A recent college graduate sends along these great suggestions for all of us:

The best professors I ever had were tough. Incredibly tough. Sometimes this meant that they were harsh in class, but sometimes they weren’t. But what they all had in common was that they constantly challenged the class, and didn’t make any apologies for it. I don’t mean that you have to always give the maximum reading or assignments – part of how I’m defining “tough” is “intellectually-stimulating,” so repetitive assignments that don’t have much value should not be included. The point is to set the standard higher than what you would reasonably expect to be possible – and then see what happens. Granted, you may get some negative feedback, but way too often in college did I see professors babying the students just to avoid this feedback.

Some of the worst professors I had were inflexible in their teaching style. They had a particular method, and it was not about to change, no matter how awful the class was (for both them and the students). I’m sure it’s not easy, but you need to constantly be re-evaluating yourself and seeing what works and what doesn’t. If it does work, then great – but first ask yourself whether it really does.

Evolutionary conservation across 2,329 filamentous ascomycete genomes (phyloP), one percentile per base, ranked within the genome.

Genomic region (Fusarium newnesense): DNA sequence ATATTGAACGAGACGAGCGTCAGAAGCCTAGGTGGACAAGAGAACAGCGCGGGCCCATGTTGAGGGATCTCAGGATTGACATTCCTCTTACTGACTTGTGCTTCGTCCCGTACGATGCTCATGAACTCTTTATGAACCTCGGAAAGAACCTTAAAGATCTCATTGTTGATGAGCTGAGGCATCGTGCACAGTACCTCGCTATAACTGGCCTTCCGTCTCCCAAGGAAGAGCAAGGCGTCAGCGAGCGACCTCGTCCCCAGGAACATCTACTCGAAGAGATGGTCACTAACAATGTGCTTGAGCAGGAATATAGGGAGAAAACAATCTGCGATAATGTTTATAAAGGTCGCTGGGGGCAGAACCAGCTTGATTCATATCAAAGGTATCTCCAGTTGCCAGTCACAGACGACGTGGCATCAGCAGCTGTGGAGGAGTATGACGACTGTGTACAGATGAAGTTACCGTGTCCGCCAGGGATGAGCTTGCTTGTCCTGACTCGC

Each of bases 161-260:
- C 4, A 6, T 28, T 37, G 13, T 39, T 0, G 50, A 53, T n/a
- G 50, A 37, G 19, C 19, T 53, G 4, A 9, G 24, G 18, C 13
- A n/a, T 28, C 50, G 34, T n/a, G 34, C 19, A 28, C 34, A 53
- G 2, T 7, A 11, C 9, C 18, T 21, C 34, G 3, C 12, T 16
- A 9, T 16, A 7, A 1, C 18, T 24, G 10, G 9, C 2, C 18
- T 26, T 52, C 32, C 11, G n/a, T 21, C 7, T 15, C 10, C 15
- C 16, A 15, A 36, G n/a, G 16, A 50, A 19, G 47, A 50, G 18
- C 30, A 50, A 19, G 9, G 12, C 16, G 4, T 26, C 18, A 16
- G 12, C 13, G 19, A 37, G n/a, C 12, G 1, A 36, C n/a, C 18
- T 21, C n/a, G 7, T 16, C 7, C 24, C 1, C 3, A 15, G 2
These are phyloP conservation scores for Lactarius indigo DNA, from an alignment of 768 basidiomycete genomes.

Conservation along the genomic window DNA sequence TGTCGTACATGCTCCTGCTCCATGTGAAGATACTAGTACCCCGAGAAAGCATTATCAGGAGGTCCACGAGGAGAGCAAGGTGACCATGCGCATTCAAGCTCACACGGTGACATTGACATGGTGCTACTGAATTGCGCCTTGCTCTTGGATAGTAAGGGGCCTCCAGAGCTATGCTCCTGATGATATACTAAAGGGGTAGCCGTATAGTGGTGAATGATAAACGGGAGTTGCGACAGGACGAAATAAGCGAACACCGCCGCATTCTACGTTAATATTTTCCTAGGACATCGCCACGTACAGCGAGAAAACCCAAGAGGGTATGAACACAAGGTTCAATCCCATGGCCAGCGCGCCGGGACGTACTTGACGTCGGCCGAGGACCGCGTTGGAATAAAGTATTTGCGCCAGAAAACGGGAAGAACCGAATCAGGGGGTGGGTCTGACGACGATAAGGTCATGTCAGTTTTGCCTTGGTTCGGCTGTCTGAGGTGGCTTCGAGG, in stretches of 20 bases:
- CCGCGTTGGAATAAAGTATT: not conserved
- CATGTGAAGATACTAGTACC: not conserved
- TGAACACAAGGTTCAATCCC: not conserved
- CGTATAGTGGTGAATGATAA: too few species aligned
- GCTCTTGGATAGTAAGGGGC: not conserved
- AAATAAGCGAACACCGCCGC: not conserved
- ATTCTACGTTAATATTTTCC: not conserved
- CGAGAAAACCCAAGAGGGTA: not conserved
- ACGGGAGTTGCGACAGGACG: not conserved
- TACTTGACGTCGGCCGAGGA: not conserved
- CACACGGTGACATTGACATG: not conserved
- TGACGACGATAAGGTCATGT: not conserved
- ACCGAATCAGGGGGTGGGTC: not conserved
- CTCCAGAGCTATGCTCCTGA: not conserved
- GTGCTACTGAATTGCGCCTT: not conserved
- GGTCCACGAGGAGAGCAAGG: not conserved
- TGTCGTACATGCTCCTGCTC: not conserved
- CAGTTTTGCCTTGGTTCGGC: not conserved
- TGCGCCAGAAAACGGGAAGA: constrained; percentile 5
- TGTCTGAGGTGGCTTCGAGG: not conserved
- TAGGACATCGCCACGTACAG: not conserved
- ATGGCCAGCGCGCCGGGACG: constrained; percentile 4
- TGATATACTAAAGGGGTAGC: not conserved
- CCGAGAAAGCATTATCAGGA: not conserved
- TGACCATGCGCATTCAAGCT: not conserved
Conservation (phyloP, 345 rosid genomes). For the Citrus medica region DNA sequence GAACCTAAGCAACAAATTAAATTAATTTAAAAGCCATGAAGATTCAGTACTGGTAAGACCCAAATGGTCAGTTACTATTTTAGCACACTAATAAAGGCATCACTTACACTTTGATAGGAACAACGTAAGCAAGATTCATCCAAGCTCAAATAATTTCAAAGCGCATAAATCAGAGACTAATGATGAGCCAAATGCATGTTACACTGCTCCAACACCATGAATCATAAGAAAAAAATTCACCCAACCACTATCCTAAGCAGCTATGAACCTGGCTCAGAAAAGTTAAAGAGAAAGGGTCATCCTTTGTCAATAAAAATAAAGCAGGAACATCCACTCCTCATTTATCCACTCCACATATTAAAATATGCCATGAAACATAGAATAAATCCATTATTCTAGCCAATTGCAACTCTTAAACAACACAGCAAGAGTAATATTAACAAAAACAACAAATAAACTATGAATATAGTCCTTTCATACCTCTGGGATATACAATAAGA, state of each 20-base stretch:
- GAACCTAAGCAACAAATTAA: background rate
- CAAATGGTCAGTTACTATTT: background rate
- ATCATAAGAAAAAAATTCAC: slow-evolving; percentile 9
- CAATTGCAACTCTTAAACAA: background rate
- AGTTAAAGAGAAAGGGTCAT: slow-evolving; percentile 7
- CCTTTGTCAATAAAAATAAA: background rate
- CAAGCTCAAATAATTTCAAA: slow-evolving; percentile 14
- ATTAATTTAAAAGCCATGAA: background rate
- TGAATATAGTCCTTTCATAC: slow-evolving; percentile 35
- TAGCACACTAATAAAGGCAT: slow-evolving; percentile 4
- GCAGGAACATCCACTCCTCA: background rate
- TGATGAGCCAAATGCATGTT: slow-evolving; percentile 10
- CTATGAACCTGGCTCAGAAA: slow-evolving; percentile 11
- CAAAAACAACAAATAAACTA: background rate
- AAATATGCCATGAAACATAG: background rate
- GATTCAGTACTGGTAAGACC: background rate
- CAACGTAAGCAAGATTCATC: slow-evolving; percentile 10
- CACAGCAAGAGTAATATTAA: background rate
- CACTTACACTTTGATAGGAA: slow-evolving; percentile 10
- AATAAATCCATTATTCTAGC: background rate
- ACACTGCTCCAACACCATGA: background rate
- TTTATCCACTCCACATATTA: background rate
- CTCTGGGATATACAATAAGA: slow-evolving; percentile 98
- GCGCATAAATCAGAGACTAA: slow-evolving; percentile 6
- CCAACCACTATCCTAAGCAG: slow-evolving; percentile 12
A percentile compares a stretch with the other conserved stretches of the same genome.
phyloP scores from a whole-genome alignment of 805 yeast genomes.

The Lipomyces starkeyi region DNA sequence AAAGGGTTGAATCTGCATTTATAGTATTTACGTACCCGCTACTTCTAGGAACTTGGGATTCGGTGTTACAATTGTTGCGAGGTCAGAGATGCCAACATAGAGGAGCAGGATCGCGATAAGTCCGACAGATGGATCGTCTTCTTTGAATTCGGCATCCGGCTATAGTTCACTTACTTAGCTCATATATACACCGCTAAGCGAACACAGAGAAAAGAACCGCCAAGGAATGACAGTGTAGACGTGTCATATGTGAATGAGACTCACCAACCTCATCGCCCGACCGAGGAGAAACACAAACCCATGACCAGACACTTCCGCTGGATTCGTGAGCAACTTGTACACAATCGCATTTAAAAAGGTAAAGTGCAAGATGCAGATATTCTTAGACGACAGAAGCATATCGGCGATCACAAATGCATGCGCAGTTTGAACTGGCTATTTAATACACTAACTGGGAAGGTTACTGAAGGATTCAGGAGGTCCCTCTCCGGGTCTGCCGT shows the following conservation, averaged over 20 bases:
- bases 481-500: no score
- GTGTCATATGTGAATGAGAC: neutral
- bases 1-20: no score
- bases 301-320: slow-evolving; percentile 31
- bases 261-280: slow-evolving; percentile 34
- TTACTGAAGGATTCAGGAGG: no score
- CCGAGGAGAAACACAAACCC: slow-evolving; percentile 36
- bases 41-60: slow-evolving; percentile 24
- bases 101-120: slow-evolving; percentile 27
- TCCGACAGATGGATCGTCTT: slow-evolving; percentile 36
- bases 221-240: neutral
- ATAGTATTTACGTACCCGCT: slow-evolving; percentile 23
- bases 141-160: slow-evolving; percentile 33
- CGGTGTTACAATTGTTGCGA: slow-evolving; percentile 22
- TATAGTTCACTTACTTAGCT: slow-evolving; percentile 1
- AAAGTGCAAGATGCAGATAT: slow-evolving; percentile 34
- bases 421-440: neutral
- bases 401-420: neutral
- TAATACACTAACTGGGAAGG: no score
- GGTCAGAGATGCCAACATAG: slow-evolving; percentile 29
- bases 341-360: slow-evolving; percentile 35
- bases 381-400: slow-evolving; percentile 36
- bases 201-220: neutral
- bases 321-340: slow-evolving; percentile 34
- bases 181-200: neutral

Instead of griping about how awful the students are, do something about it. Be in command of your classroom, and set rules and stick to them. You have the power to kick students out, give large penalties, embarrass unprepared students, etc. If someone’s cell phone rings in class for the second time that semester, tell them to leave and come back next week. And even if you don’t have as much power as I think, at least pretend like you do.

Saturday, February 4, 2006

What's All the Fuss About?

A professor from Florida sends this along today:

So, you got a bad rating, or two, or twenty. Why the hell do you care? Well, you care because you’re human, and the social evaluations people make about you impact your self image. Another reason you care is that Universities and colleges use student ratings to determine your fitness for tenure, promoting, teaching award, and annual evaluations that earn or deny you merit raises. There are a lot of reasons to care. As a professor, what you need isn’t a reason to care – you need some perspective on student ratings, and a lesson in learning to ignore them, even if they impact you, the course of your career and your family.